FRANKFORT, Ky. — The federal government has given Kentucky nearly $3 million to search for forgotten rape kits among the state’s hundreds of law enforcement agencies and test them in an effort to close out its backlog of sexual assault cold cases.
Kentucky had already identified and tested more than 3,000 previously untested rape kits, resulting in multiple investigations and at least one indictment. But many of the state’s untested rape kits were not included in the initial estimate. That’s because in those instances, local law enforcement agencies dropped the investigation for some reason. With no pending investigation, the state crime lab sent the rape kits back to the agency that collected it.
Now, state officials are asking for those rape kits back. On Wednesday, Democratic Attorney General Andy Beshear announced the federal grant to help test those kits and hire people to investigate and prosecute cases that result from it.
“I’m deeply grateful to the Department of Justice and to Attorney General Jeff Sessions for this grant,” Beshear said. “I pledge that every … kit, every single one will be tested. And where there are hits, where there is evidence, we will seek justice on behalf of every single survivor. It is no less than they deserve. And we won’t stop until every survivor secures some form of justice.”
Rape kits contain physical evidence collected from victims in the hours after a sexual assault. It’s an invasive process that can add to a survivor’s trauma, but the DNA collected can help law enforcement identify and prosecute the rapist.
In Kentucky and across the country, many of those rape kits were never tested. Two years ago, former State Auditor Adam Edelen found Kentucky had more than 3,000 untested rape kits. Since then, the state legislature passed a law telling law enforcement agencies how they should handle each rape kit. And they have tested nearly all of the kits, with investigators now meticulously reviewing each case.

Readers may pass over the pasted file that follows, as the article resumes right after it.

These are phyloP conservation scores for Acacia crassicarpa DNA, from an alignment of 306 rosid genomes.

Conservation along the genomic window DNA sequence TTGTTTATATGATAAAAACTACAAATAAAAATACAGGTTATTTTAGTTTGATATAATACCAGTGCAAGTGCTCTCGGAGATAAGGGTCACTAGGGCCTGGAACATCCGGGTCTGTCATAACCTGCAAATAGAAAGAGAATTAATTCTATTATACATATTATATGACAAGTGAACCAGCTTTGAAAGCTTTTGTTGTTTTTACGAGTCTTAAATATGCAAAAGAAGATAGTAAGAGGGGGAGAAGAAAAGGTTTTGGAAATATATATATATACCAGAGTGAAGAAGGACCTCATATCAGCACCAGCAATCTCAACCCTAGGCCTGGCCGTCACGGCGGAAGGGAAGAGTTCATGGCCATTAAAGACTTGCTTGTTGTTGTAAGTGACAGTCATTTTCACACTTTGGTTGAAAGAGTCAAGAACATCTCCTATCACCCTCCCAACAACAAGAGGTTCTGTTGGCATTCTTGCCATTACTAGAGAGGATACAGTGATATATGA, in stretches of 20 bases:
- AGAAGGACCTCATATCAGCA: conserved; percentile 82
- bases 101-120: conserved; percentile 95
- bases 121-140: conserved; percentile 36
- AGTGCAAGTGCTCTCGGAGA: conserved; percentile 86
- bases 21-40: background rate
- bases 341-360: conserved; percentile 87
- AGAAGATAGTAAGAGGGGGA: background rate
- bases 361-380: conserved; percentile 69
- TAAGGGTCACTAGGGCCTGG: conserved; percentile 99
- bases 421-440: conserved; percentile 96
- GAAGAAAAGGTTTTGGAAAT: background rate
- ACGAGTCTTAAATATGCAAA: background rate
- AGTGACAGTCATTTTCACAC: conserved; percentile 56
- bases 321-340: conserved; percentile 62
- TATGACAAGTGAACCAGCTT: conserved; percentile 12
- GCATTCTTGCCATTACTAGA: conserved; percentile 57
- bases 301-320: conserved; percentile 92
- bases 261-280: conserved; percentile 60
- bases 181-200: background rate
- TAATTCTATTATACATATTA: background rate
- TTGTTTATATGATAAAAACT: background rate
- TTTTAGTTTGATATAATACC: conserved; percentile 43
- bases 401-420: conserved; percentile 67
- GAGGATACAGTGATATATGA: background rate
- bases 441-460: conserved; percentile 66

But Laura Sudkamp, lab director for the Kentucky State Police, said there are thousands of untested rape kits still out there that were never counted in the original estimate. Officials call these “boomerang cases,” because the kit went from one agency to the state crime lab and then back to the agency without ever being tested.
“A lot of those cases were declined because the scenario was not something that was going to work well in court. It would be a tough case,” Sudkamp said. “So what happens now if we work that case and it links up to six other cases that were also declined? Six cases with one suspect, that’s a much stronger case.”
Kentucky was one of 20 national grant recipients. Seven of those grants were statewide, including Wisconsin, Alaska, Montana, Washington, Utah and Connecticut. Other recipients include cities such as Atlanta, Philadelphia, Cleveland, Memphis, Tennessee, and Duluth, Minnesota.
Sexual assault survivor Michelle Kuiper praised the grant award. Kuiper was raped as a college student at the University of Louisville in 1994, but her attacker was not caught until 2011 with the help of DNA evidence. Kuiper now advocates for victims of sexual assault.
“I like to think that my state of Kentucky is now doing something that we’re in the forefront. We’re not the last. We’re not the last to implement, not the last to pass a law. We are now creating change,” Kuiper said. “Justice looks different for every survivor. But justice should be the default and not the rarity.”